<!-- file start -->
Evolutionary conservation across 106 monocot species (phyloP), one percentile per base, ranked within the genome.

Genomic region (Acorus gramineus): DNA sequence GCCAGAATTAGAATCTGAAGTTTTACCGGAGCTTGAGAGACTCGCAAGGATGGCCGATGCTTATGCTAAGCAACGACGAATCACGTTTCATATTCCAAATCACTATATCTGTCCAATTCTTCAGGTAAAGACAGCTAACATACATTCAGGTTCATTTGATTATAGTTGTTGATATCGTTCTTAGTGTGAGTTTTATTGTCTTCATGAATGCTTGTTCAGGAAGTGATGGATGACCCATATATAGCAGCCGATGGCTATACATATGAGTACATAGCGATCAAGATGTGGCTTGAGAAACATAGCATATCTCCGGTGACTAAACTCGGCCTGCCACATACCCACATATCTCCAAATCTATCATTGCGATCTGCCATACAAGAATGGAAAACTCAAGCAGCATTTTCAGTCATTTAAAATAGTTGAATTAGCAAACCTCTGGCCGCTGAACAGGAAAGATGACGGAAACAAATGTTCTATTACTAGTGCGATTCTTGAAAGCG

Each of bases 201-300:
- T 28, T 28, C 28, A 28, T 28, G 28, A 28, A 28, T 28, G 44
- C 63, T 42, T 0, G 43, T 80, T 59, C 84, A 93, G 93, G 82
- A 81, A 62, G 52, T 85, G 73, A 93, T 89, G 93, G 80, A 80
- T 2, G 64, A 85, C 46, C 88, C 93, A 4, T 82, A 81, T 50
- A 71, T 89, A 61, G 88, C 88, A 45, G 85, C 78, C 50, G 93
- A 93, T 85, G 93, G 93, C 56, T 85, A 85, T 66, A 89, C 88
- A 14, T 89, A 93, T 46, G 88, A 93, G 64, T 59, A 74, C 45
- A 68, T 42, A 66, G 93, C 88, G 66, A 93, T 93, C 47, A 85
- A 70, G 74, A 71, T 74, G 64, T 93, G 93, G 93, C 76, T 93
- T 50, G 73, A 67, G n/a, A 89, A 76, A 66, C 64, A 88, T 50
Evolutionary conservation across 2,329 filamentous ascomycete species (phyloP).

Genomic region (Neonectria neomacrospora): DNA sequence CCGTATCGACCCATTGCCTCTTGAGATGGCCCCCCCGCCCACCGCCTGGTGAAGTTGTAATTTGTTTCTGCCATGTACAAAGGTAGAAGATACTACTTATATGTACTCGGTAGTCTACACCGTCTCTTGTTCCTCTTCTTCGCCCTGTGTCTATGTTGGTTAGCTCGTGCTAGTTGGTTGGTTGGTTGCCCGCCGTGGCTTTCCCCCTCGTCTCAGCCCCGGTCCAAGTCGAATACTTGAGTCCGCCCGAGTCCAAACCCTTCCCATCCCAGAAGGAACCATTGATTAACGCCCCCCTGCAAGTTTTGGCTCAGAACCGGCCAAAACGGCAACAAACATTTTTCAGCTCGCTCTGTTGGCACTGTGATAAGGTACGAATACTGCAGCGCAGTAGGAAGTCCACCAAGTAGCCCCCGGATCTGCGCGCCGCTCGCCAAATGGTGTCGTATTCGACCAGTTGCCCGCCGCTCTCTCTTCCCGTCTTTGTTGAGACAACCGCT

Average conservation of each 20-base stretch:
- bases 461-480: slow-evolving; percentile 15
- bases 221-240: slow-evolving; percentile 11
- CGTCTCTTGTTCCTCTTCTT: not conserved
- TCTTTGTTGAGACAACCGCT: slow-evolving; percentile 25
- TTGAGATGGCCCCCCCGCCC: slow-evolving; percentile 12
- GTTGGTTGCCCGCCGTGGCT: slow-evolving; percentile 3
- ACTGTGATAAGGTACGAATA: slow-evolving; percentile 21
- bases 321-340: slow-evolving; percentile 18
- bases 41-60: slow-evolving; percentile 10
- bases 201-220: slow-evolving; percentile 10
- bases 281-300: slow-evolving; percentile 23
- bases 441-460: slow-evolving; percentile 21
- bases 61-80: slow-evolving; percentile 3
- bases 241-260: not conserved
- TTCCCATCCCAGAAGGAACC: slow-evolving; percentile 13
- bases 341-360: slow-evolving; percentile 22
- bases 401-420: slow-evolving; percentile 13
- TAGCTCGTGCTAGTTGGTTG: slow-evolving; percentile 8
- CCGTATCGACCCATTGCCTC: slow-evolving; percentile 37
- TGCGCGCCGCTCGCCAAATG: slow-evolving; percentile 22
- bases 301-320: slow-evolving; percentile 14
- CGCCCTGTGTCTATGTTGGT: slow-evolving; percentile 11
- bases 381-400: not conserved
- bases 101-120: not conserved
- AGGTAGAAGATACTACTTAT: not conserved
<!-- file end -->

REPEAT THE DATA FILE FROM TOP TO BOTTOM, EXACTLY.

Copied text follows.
Evolutionary conservation across 106 monocot species (phyloP), one percentile per base, ranked within the genome.

Genomic region (Acorus gramineus): DNA sequence GCCAGAATTAGAATCTGAAGTTTTACCGGAGCTTGAGAGACTCGCAAGGATGGCCGATGCTTATGCTAAGCAACGACGAATCACGTTTCATATTCCAAATCACTATATCTGTCCAATTCTTCAGGTAAAGACAGCTAACATACATTCAGGTTCATTTGATTATAGTTGTTGATATCGTTCTTAGTGTGAGTTTTATTGTCTTCATGAATGCTTGTTCAGGAAGTGATGGATGACCCATATATAGCAGCCGATGGCTATACATATGAGTACATAGCGATCAAGATGTGGCTTGAGAAACATAGCATATCTCCGGTGACTAAACTCGGCCTGCCACATACCCACATATCTCCAAATCTATCATTGCGATCTGCCATACAAGAATGGAAAACTCAAGCAGCATTTTCAGTCATTTAAAATAGTTGAATTAGCAAACCTCTGGCCGCTGAACAGGAAAGATGACGGAAACAAATGTTCTATTACTAGTGCGATTCTTGAAAGCG

Each of bases 201-300:
- T 28, T 28, C 28, A 28, T 28, G 28, A 28, A 28, T 28, G 44
- C 63, T 42, T 0, G 43, T 80, T 59, C 84, A 93, G 93, G 82
- A 81, A 62, G 52, T 85, G 73, A 93, T 89, G 93, G 80, A 80
- T 2, G 64, A 85, C 46, C 88, C 93, A 4, T 82, A 81, T 50
- A 71, T 89, A 61, G 88, C 88, A 45, G 85, C 78, C 50, G 93
- A 93, T 85, G 93, G 93, C 56, T 85, A 85, T 66, A 89, C 88
- A 14, T 89, A 93, T 46, G 88, A 93, G 64, T 59, A 74, C 45
- A 68, T 42, A 66, G 93, C 88, G 66, A 93, T 93, C 47, A 85
- A 70, G 74, A 71, T 74, G 64, T 93, G 93, G 93, C 76, T 93
- T 50, G 73, A 67, G n/a, A 89, A 76, A 66, C 64, A 88, T 50
Evolutionary conservation across 2,329 filamentous ascomycete species (phyloP).

Genomic region (Neonectria neomacrospora): DNA sequence CCGTATCGACCCATTGCCTCTTGAGATGGCCCCCCCGCCCACCGCCTGGTGAAGTTGTAATTTGTTTCTGCCATGTACAAAGGTAGAAGATACTACTTATATGTACTCGGTAGTCTACACCGTCTCTTGTTCCTCTTCTTCGCCCTGTGTCTATGTTGGTTAGCTCGTGCTAGTTGGTTGGTTGGTTGCCCGCCGTGGCTTTCCCCCTCGTCTCAGCCCCGGTCCAAGTCGAATACTTGAGTCCGCCCGAGTCCAAACCCTTCCCATCCCAGAAGGAACCATTGATTAACGCCCCCCTGCAAGTTTTGGCTCAGAACCGGCCAAAACGGCAACAAACATTTTTCAGCTCGCTCTGTTGGCACTGTGATAAGGTACGAATACTGCAGCGCAGTAGGAAGTCCACCAAGTAGCCCCCGGATCTGCGCGCCGCTCGCCAAATGGTGTCGTATTCGACCAGTTGCCCGCCGCTCTCTCTTCCCGTCTTTGTTGAGACAACCGCT

Average conservation of each 20-base stretch:
- bases 461-480: slow-evolving; percentile 15
- bases 221-240: slow-evolving; percentile 11
- CGTCTCTTGTTCCTCTTCTT: not conserved
- TCTTTGTTGAGACAACCGCT: slow-evolving; percentile 25
- TTGAGATGGCCCCCCCGCCC: slow-evolving; percentile 12
- GTTGGTTGCCCGCCGTGGCT: slow-evolving; percentile 3
- ACTGTGATAAGGTACGAATA: slow-evolving; percentile 21
- bases 321-340: slow-evolving; percentile 18
- bases 41-60: slow-evolving; percentile 10
- bases 201-220: slow-evolving; percentile 10
- bases 281-300: slow-evolving; percentile 23
- bases 441-460: slow-evolving; percentile 21
- bases 61-80: slow-evolving; percentile 3
- bases 241-260: not conserved
- TTCCCATCCCAGAAGGAACC: slow-evolving; percentile 13
- bases 341-360: slow-evolving; percentile 22
- bases 401-420: slow-evolving; percentile 13
- TAGCTCGTGCTAGTTGGTTG: slow-evolving; percentile 8
- CCGTATCGACCCATTGCCTC: slow-evolving; percentile 37
- TGCGCGCCGCTCGCCAAATG: slow-evolving; percentile 22
- bases 301-320: slow-evolving; percentile 14
- CGCCCTGTGTCTATGTTGGT: slow-evolving; percentile 11
- bases 381-400: not conserved
- bases 101-120: not conserved
- AGGTAGAAGATACTACTTAT: not conserved